MONTGOMERY WARD & CO. v. WELCH, Tax Collector, et al.
This is an action for declaratory relief, the plaintiff praying that a tax levied in the sum of $4,351.26 be canceled as having been arbitrarily made, that the true amount of the tax which should have been levied on the property in question should be fixed by the court at $1,173.46 “or such other sum as may be the true and correct assessment for said year,” and that upon payment into court of the amount so found the tax be adjudged to have been satisfied.
The complaint alleges that on the first Monday in March, 1931, the plaintiff had taxable property in a certain warehouse in Los Angeles of the full cash value of $41,612.15; that in accordance with the provisions of section 3629 of the Political Code the plaintiff, on June 29, 1931, furnished to the assessor a statement of its unsecured personal property for the year 1931; that the assessor did not personally view or appraise the personal property in question, but notwithstanding the filing of the said statement arbitrarily assessed the said property at a valuation of $154,300 and arbitrarily levied a tax thereon of $4,351.26; that on July 15, 1931, the assessor mailed a notice of assessment to the plaintiff at its office in Chicago; that the plaintiff did not receive said notice until after the board of supervisors sitting as a board of equalization had adjourned; that plaintiff had no opportunity to make a protest to the board of equalization and to seek a modification of the assessment; that the plaintiff offered to pay to the tax collector the sum of $1,173.46 and has ever since been ready and willing to pay this amount; and that on February 17, 1932, the plaintiff filed a petition with the board of supervisors asking said board to correct said assessment and to authorize the payment of $1,173.46 in full for said taxes, which petition was denied.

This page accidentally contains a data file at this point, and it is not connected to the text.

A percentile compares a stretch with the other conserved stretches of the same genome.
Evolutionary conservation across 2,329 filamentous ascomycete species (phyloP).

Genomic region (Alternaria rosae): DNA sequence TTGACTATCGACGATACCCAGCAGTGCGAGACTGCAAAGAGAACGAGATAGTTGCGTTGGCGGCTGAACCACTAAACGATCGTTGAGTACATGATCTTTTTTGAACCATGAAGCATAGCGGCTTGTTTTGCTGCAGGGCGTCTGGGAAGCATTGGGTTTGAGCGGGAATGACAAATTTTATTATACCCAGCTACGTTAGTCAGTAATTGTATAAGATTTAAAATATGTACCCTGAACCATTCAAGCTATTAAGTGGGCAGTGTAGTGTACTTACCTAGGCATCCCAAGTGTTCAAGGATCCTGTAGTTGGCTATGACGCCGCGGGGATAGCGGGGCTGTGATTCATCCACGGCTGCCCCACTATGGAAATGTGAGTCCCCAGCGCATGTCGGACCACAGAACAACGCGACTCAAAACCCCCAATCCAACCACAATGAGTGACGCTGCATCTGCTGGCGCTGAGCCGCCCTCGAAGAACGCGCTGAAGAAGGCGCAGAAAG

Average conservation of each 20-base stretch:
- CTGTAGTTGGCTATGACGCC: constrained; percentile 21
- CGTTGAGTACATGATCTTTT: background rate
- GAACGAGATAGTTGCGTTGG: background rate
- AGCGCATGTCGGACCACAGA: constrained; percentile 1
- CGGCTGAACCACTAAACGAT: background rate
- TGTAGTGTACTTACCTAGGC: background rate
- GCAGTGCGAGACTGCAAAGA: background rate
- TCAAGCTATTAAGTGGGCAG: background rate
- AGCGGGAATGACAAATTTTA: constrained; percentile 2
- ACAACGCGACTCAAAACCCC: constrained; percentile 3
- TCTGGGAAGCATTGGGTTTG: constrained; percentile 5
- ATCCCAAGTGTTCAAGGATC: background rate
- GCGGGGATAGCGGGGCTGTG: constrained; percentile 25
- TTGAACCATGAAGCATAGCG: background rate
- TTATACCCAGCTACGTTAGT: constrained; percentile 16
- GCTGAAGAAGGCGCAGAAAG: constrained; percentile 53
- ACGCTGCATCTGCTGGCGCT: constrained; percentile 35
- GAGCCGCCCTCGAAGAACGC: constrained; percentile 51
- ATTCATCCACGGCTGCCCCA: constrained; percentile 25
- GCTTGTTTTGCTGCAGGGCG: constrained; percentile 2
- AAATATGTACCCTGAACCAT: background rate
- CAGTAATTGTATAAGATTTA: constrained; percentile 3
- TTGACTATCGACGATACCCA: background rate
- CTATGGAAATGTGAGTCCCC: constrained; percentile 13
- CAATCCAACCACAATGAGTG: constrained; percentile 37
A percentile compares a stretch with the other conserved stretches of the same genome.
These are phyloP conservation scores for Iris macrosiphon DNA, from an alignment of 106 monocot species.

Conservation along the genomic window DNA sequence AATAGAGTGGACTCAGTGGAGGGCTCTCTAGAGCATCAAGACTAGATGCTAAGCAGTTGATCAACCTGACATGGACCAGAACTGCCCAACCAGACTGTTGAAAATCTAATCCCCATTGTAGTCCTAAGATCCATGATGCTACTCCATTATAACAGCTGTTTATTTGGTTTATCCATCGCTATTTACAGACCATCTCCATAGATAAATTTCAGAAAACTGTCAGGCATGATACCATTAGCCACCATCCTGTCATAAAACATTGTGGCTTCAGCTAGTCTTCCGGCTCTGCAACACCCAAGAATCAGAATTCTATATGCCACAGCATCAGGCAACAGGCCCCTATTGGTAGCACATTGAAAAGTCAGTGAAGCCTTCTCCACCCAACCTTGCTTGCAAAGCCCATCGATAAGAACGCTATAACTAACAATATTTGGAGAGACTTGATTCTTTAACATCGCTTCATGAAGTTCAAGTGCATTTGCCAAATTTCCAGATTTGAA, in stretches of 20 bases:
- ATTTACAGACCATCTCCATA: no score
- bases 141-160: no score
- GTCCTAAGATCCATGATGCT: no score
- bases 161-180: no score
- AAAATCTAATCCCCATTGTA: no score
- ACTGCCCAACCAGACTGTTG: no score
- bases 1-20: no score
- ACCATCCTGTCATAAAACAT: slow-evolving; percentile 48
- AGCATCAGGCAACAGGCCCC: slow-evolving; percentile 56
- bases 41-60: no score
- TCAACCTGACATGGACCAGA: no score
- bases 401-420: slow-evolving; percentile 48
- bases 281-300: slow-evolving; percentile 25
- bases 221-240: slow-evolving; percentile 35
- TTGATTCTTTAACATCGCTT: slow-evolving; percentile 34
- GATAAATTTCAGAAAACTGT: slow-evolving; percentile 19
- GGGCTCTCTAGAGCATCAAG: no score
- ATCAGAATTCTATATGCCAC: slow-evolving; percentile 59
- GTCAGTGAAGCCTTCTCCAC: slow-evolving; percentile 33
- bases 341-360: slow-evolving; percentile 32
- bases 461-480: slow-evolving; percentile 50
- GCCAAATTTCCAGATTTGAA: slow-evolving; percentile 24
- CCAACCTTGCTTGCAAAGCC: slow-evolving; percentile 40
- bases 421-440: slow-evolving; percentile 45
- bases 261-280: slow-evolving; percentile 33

An answer and cross–complaint was filed by the defendants. Among other things it was alleged that the plaintiff vacated this warehouse on or about April 30, 1931, and removed the taxable property in question to other locations in various cities and towns in the same county; that the full cash value of the property on the first Monday in March, 1931, was $154,300; that the assessor duly assessed said property to the plaintiff at the value of $154,300 and levied taxes thereon in the sum of $4,351.26; that no real property was or is assessed to or owned by the defendant as security for the payment of said taxes; that the true and lawful amount of the tax and the amount which was actually levied is $4,351.26; that the plaintiff made no application to the board of equalization for a reduction in the valuation placed upon the property by the assessor; and that the plaintiff did not take any steps provided by law for the purpose of securing a reduction in the assessment. In answering the cross–complaint the plaintiff alleged that it had removed the property from the warehouse before April 1, 1931, that there was no property in the warehouse at the time the assessment was actually made, that the assessor did not, either in person or by deputy, enter the warehouse on the first Monday in March, 1931, or between that date and April 1, 1931, when all of the property had been removed, and that the assessor had arbitrarily assumed that the warehouse contained approximately the same quantity of goods that had been therein on the first Monday of March, 1930.